Our last general rate case at TNMP was in 2010. While we’ve been utilizing the [indiscernible] mechanism twice a year to update rates for transmission investments. Our rates do not reflect any changes to the remainder of our rate base or O&M costs. We have agreed with PUCT to file a rate case by September of 2018. As we’ve mentioned before, it is likely that we look at filings based on a 2017 calendar test year period and make that filings in the spring of 2018 with rates expected to be effective by January of 2019. As we move through the year, we will providing you updates on each of these items.

I’d to turn it over now to Charles Eldred for a detailed look at the numbers.

Charles Eldred

Thank you Pat and good morning everyone. Beginning of Slide 7, at PNM we’re continuing to see improvement in weather normalized residential load which was 40% of our total 2016 retail sales volumes. We are up 1.3% quarter-over-quarter which brought our total year number to a positive 0.1%. Commercial was up for the year at one half of one percent, industrial however continues to decline, down 8.8% year-over-year. This brings our total weather-normalized retail loads for 2016, down 0.7% compared to 2015. As you recall, our guidance for the 2016 was flat to down 2%. So this is slightly above the mid-point of the guidance for the year. We continue to see some good news coming as a result of economic development efforts in the area. For example, [indiscernible] announced as they plan to invest $36 million to expand and renovate an existing facility in [indiscernible] this is expected to bring about 175 new jobs to the area.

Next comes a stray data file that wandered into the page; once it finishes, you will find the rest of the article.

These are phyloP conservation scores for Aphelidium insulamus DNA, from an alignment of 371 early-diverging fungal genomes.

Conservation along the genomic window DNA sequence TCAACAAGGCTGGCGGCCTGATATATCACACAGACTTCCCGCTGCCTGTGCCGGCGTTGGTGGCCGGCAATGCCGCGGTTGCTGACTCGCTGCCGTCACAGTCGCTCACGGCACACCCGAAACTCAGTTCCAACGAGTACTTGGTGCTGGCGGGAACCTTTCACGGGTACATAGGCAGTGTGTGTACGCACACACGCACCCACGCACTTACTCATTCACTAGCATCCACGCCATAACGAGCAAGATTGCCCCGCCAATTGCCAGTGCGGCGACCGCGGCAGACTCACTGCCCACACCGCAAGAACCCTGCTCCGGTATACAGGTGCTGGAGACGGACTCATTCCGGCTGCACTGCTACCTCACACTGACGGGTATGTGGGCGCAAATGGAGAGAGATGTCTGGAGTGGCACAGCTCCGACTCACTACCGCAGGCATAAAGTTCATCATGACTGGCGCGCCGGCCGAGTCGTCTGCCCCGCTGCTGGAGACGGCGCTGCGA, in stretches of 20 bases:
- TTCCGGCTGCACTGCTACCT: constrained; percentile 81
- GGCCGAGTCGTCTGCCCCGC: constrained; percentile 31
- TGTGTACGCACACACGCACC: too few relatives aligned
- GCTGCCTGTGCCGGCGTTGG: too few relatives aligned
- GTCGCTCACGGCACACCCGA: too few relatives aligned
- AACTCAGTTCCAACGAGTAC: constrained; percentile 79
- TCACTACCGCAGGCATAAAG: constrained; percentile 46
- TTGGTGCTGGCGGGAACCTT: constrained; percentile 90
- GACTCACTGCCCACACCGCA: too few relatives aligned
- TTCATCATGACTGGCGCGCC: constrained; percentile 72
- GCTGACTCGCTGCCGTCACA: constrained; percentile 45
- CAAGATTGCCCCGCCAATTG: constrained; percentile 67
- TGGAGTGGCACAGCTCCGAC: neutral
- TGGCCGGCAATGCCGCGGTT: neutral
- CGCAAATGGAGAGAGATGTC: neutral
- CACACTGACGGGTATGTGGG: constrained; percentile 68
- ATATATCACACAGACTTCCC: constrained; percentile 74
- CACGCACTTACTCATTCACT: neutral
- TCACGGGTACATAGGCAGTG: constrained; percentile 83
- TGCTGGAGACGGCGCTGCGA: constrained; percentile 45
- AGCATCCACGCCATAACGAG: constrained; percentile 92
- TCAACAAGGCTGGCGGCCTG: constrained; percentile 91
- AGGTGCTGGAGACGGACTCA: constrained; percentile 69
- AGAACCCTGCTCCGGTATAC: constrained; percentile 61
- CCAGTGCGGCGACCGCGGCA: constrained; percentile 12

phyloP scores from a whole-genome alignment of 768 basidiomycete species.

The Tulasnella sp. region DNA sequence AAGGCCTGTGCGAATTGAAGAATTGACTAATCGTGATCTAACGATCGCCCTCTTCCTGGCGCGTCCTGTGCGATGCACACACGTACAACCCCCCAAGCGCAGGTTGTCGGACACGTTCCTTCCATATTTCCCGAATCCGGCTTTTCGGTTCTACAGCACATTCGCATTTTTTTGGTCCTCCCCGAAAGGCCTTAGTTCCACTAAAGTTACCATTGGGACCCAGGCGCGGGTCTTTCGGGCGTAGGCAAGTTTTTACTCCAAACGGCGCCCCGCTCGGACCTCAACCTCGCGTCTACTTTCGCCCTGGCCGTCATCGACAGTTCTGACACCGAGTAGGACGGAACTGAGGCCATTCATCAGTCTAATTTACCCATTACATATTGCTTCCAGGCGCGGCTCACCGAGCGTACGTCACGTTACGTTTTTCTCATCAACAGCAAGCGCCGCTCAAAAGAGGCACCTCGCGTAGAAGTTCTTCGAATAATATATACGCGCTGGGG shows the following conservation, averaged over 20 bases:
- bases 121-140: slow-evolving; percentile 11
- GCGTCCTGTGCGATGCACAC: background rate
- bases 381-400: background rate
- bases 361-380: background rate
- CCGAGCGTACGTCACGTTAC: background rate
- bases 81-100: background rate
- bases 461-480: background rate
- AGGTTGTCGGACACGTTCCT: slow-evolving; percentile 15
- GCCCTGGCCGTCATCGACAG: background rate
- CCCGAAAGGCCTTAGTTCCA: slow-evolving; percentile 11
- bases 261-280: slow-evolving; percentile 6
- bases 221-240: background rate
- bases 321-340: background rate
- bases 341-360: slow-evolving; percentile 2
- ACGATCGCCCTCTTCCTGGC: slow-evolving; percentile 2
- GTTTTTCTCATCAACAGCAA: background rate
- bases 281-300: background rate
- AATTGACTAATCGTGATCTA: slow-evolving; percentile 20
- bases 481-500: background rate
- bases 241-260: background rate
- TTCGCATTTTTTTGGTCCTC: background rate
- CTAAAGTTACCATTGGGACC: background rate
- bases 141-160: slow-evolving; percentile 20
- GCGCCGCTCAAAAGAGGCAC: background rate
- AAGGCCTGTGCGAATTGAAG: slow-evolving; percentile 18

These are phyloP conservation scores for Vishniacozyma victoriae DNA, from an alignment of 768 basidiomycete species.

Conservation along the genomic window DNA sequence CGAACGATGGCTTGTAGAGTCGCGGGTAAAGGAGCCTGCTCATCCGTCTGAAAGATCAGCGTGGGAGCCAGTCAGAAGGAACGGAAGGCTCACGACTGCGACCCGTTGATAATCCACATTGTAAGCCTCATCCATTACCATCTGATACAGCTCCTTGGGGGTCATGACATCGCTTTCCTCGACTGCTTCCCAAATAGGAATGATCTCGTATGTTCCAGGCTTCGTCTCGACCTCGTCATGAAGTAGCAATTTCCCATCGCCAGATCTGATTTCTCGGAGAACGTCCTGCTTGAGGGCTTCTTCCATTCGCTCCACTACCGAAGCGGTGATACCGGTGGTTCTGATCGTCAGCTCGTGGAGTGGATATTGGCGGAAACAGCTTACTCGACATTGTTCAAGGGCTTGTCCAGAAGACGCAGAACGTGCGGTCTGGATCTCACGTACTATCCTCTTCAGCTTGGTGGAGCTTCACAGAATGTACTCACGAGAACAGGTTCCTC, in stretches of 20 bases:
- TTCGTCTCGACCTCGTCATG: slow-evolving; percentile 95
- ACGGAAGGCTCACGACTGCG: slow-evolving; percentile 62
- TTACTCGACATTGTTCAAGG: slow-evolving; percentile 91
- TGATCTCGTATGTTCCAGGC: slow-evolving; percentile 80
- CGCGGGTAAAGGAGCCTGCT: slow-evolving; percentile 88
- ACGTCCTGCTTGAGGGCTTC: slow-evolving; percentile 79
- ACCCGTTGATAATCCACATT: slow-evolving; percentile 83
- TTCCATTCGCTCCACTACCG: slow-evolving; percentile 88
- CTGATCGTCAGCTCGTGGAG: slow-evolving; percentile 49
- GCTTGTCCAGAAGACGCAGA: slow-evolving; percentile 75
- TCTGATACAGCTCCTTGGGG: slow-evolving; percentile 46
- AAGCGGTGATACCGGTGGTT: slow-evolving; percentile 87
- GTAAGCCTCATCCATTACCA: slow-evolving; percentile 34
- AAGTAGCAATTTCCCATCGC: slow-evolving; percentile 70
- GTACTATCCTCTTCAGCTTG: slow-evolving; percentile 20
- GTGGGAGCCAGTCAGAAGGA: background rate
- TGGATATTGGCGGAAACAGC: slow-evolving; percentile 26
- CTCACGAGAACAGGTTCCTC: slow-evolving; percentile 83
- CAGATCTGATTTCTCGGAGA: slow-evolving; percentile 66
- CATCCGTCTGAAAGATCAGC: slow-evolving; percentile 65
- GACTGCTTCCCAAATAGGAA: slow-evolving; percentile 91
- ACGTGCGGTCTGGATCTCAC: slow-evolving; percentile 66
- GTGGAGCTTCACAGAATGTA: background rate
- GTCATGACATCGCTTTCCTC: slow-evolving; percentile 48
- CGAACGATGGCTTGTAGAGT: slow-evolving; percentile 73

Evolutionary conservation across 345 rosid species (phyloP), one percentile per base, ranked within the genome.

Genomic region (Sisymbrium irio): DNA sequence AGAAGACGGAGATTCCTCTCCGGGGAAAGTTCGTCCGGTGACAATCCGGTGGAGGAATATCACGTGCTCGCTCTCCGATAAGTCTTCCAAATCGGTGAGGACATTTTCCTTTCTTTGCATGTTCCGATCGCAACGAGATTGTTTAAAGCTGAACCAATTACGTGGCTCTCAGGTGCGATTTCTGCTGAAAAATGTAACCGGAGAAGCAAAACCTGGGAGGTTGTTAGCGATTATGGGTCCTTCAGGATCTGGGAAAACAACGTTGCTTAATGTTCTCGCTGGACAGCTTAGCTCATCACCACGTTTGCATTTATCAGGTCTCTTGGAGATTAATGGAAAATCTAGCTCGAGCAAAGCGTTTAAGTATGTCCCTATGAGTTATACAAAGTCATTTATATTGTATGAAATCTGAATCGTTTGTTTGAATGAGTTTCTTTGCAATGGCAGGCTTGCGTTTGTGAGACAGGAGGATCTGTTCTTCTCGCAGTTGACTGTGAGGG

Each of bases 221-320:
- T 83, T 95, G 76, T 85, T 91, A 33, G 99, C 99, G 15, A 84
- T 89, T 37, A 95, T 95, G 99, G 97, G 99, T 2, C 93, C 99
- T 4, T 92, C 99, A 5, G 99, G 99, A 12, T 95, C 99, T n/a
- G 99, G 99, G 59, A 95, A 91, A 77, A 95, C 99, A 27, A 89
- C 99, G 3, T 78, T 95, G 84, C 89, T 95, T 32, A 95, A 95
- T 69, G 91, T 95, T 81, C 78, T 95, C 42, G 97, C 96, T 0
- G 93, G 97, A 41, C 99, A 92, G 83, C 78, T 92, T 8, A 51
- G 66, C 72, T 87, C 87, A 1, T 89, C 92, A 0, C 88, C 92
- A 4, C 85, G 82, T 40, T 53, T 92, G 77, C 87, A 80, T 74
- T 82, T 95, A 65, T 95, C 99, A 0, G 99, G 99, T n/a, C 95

Flow has also announced earlier this month that they plan to hire an additional 500 people to their Albuquerque call center by October of this year. As a result of news like this, they implement growth in Albuquerque has growth 1% in a rolling 12 month period. Our customer growth is holding steady at 0.7%. As we look forward, we continue to expect 2017 low to be in the range of flat to down 1% compared to 2016. TNMP continues to perform well. The volumetric load was up 3% for 2016, which is at the top end of our guidance range of 2% to 3% growth. Demand base load also continues to show strength at 2.4% for the year. The economic outlook in Texas continues to be strong as shown as Dallas continuing its trend of rolling 12 month [indiscernible] growth. In December of 2016, [indiscernible] issued a press release reiterating the continued strength stated that it is expected to be higher than previously forecasted in 2017. As a result we expect TNM P’s low growth 2% to 3% above 2016.